By Amy Davidson
The New Yorker
The problem that the Obama Administration had, in trying to persuade a court to let it keep secret a memo explaining why it was legal to assassinate Americans abroad, was how proud it was of its work. Officials kept bragging about the memo. The President, Attorney General Eric Holder, and John Brennan, the director of the C.I.A., suggested that anyone who read it would be reassured by the care that the Administration had taken before sending a drone, in 2011, to kill Anwar al-Awlaki, who was born in New Mexico and was accused of working with Al Qaeda. But they refused to let the public see the memo, which was produced by the Office of Legal Counsel—its legal brilliance was supposed to be taken on trust.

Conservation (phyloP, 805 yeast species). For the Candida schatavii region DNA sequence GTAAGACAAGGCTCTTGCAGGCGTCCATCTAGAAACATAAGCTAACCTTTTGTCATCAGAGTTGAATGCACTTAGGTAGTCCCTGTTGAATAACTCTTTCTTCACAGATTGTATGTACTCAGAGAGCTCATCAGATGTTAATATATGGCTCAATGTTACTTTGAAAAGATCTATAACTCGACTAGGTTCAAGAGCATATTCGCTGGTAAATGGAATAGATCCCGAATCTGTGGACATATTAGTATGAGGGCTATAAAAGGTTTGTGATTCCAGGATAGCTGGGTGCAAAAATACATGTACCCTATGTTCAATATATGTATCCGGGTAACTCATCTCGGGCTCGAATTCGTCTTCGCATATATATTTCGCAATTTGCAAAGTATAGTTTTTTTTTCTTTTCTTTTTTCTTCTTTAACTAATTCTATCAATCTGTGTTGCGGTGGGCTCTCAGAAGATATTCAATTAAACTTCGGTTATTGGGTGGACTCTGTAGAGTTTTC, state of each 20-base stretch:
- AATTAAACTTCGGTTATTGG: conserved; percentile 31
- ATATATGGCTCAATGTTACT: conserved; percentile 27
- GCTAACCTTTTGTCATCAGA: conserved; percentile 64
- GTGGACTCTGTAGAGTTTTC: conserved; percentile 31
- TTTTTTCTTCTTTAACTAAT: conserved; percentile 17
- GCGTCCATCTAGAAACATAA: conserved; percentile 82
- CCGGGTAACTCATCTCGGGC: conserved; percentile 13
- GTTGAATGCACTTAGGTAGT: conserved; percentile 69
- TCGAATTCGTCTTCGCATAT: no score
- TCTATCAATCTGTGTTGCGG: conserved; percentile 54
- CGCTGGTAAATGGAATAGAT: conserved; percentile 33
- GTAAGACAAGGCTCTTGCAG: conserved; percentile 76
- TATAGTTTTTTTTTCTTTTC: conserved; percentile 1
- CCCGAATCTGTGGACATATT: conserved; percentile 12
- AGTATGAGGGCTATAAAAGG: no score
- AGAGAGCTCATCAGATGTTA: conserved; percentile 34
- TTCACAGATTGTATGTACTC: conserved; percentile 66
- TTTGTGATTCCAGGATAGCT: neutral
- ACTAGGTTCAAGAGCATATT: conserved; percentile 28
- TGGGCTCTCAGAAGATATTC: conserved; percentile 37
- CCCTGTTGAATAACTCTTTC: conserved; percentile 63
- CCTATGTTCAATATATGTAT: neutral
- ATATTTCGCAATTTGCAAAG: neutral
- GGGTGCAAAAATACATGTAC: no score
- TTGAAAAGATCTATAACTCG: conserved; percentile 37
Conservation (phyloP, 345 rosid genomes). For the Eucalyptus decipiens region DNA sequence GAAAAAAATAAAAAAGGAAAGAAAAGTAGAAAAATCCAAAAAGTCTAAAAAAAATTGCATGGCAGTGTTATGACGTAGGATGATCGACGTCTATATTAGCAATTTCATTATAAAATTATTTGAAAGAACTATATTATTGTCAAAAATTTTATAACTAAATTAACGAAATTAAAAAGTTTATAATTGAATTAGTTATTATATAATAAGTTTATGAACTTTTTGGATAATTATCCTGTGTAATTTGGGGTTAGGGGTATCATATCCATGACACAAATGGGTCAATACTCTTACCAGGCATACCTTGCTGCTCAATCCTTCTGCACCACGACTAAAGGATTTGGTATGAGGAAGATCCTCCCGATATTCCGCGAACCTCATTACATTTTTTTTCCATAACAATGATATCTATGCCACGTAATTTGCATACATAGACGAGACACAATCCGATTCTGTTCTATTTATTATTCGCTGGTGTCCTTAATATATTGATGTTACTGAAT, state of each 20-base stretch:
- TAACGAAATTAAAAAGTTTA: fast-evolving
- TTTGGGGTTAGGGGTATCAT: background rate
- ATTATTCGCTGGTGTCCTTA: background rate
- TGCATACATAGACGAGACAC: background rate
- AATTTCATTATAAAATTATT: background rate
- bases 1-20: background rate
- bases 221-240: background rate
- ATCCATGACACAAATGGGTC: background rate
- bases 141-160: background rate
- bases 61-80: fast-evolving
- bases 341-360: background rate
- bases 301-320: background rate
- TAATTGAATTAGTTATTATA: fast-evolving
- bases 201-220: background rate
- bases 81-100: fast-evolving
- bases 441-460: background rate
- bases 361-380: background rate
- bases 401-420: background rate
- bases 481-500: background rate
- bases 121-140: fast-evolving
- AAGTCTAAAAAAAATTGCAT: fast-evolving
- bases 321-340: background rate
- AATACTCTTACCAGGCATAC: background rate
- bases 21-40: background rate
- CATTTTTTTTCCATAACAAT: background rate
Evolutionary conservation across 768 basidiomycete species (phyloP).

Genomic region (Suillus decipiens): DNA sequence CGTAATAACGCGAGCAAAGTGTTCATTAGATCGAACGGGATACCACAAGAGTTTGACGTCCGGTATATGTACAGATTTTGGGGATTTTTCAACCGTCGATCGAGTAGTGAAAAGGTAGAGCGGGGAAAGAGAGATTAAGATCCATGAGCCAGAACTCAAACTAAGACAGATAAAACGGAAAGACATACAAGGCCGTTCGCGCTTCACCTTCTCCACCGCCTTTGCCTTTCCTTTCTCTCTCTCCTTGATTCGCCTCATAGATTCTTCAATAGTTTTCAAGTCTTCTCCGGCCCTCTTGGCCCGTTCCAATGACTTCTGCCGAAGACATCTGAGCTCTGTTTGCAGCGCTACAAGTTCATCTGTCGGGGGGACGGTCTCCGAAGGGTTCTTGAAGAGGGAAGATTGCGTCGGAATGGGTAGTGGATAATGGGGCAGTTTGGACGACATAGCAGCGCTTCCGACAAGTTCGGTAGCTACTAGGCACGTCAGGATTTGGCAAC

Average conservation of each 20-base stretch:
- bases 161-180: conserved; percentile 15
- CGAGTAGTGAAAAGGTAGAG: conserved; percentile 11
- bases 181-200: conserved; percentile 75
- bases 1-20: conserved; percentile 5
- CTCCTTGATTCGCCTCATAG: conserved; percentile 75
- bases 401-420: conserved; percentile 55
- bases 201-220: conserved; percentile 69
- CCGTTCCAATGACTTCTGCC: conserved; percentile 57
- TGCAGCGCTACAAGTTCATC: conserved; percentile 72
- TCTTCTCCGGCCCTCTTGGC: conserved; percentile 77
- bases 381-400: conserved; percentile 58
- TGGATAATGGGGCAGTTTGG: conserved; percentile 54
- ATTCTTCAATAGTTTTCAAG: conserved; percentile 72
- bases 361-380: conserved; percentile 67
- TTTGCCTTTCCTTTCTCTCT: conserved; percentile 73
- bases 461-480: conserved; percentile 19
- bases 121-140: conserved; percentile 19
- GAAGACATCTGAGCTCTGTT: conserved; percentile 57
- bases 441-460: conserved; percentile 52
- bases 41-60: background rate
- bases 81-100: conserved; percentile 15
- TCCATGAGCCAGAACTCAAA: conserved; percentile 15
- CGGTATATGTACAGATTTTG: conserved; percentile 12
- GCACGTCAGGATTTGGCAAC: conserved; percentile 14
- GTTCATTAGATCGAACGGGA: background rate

On Monday, a three-judge panel of the Second Circuit Court of Appeals disagreed, saying that the government was wrong to turn down a Freedom of Information Act request for the memo from the American Civil Liberties Union and from two Times reporters, Charlie Savage and Scott Shane. Pending an appeal, we’ll all get to read the O.L.C.’s work, and to decide whether its reasoning is clever and persuasive, or not. The case is important: first, because it would be good to know under what circumstances the White House thinks it can kill Americans without a trial. More than that, the decision turns on what has become, especially after Edward Snowden’s leak of N.S.A. documents, the crucial point in the debate over civil liberties and security: the government gets to have secrets, but it doesn’t get to have secret laws.